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OPINION26 January 2016

Bias in the spotlight: the power of now

Behavioural economics Opinion

People tend to discount the future in favour of today, says Crawford Hollingworth in his latest blog on behavioural biases. 

We prefer to enjoy things now rather than wait to enjoy them in the future. We want our cake now and we want to eat it now not ‘tomorrow’. We put off doing things that are difficult or dull (I’ll start my diet on Monday) in favour of more immediately enjoyable activities (and enjoy that chocolate brownie right now). 

Laura Carstensen, Professor in Public Policy at Stanford University notes that we are simply not built to cope with thinking about the future:

"Humans are wired to live in the present, not plan for the future. Our evolutionary survival hinged on our adroitness in dealing with the problems of the here and now, not our ability to stock-pile resources and make plans for some vague distant future we might never enjoy. If anything, biology tells us to eat, drink and be merry, for tomorrow we die.”

Take this example – imagine you were offered:

  • £100 today or
  • £105 tomorrow.

What would you choose? Most people would take £100 today.

In contrast, what would you choose if you were offered:

  • £100 in 3 months or
  • £105 in 3 months and 1 day?

In this case most people will take £105 and wait the extra day – 3 months away from now is a blur in their minds and an extra day’s delay really makes no difference. Compare what they prefer in the present to what they prefer in the longer term future and their choices are clearly inconsistent.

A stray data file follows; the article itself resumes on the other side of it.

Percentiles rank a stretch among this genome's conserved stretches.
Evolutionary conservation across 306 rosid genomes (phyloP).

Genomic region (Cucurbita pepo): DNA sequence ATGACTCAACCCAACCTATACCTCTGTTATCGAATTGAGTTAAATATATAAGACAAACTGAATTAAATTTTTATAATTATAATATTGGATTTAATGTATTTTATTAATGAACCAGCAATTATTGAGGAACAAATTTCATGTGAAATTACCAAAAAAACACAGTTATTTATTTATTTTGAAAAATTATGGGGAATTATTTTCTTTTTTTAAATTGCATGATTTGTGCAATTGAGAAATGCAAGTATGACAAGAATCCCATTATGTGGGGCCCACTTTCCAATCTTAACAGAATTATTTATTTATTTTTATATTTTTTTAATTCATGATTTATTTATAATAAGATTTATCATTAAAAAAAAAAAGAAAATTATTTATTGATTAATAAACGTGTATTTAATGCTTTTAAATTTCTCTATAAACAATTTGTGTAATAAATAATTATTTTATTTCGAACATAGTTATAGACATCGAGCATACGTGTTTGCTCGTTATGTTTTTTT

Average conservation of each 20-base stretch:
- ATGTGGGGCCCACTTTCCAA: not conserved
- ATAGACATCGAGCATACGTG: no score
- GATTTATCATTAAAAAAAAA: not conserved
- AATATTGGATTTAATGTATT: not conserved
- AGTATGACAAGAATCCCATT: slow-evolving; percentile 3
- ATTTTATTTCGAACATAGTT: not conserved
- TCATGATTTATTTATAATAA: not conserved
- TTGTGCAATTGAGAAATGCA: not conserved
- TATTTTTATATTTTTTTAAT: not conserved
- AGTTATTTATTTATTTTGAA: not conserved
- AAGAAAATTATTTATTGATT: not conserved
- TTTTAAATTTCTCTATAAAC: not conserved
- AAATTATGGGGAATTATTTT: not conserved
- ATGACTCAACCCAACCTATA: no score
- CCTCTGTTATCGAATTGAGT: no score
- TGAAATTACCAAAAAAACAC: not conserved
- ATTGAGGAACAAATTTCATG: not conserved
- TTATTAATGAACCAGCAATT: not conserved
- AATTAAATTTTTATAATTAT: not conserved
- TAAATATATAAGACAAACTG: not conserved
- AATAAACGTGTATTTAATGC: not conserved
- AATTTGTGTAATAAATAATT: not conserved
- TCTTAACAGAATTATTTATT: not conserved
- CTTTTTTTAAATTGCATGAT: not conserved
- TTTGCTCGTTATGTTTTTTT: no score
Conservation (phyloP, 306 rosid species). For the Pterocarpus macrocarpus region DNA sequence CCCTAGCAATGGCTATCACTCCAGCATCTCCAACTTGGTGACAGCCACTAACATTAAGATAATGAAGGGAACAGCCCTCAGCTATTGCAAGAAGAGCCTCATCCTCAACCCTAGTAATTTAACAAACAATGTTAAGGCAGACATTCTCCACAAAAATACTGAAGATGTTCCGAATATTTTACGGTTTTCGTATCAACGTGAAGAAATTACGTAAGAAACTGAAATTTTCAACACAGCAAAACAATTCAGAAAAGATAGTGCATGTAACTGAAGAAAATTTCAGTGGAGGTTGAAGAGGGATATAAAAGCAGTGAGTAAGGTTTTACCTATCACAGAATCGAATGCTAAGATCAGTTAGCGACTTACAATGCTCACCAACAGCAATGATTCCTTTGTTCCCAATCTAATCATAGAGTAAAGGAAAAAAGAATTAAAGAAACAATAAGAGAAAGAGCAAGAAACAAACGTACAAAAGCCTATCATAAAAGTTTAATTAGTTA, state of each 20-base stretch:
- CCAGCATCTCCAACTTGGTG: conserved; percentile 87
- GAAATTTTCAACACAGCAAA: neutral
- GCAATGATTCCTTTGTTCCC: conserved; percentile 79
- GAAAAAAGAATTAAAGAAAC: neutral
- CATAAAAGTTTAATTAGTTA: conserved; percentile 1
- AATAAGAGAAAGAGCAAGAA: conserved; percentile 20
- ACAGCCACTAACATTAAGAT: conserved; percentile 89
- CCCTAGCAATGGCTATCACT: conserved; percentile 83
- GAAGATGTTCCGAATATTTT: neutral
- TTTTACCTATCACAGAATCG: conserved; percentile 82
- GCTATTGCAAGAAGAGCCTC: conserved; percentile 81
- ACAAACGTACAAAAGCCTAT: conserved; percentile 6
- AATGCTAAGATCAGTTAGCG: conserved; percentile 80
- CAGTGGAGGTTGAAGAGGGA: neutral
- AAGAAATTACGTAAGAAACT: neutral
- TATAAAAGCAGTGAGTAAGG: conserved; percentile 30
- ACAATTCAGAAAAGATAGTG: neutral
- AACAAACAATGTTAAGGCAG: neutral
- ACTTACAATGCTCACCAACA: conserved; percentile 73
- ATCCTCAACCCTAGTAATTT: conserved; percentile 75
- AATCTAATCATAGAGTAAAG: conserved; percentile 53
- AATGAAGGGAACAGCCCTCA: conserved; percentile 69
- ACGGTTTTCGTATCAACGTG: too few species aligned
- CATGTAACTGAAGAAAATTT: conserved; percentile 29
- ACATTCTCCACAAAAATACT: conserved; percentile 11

Even though the above example is extremely simple, even trivial, our tendency to discount the future is fundamental to the mental battles we have with ourselves everyday. American economist Thomas Schelling describes these battles as being fought by two mind sets in the same person – rather like having a devil on one shoulder and an angel on the other:

"People behave sometimes as if they had two selves, one who wants clean lungs and long life and another who adores tobacco, or one who wants a lean body and another who wants dessert, or one who yearns to improve himself by reading Adam Smith on self-command and another who would rather watch an old movie on television. The two are in continual contest for control.”

Here are a few familiar-sounding lines you’ll typically hear from people who tend to discount the future: 

  •        Next month, I’ll quit smoking.
  •        Next week, I’ll catch up on the required reading for my course.
  •        Tomorrow morning, I’ll wake up early and exercise.
  •        After Christmas, I’ll start eating better.
  •        Next weekend, I’ll send in this tax rebate form.
  •        Next month, I’ll start saving for retirement.
  •        And finally – Da mihi castitatem et continentiam, sed noli modo. (Give me chastity and continence—but not yet.)—Saint Augustine of Hippo

We can try to reduce present bias by using tools such as pre-commitment devices by binding ourselves to a future choice; helping people to visualise the future by making different scenarios more salient; or by changing people’s behaviour through environmental design. We can also try to strengthen our self-control with practice over time, or by building strong habits which mean we no longer have to exercise self-control.

It is almost impossible to eliminate this tendency completely, but simply being aware of what behavioural scientists call our – ‘sophisticated present biased’ tendency can help us to manage it better.

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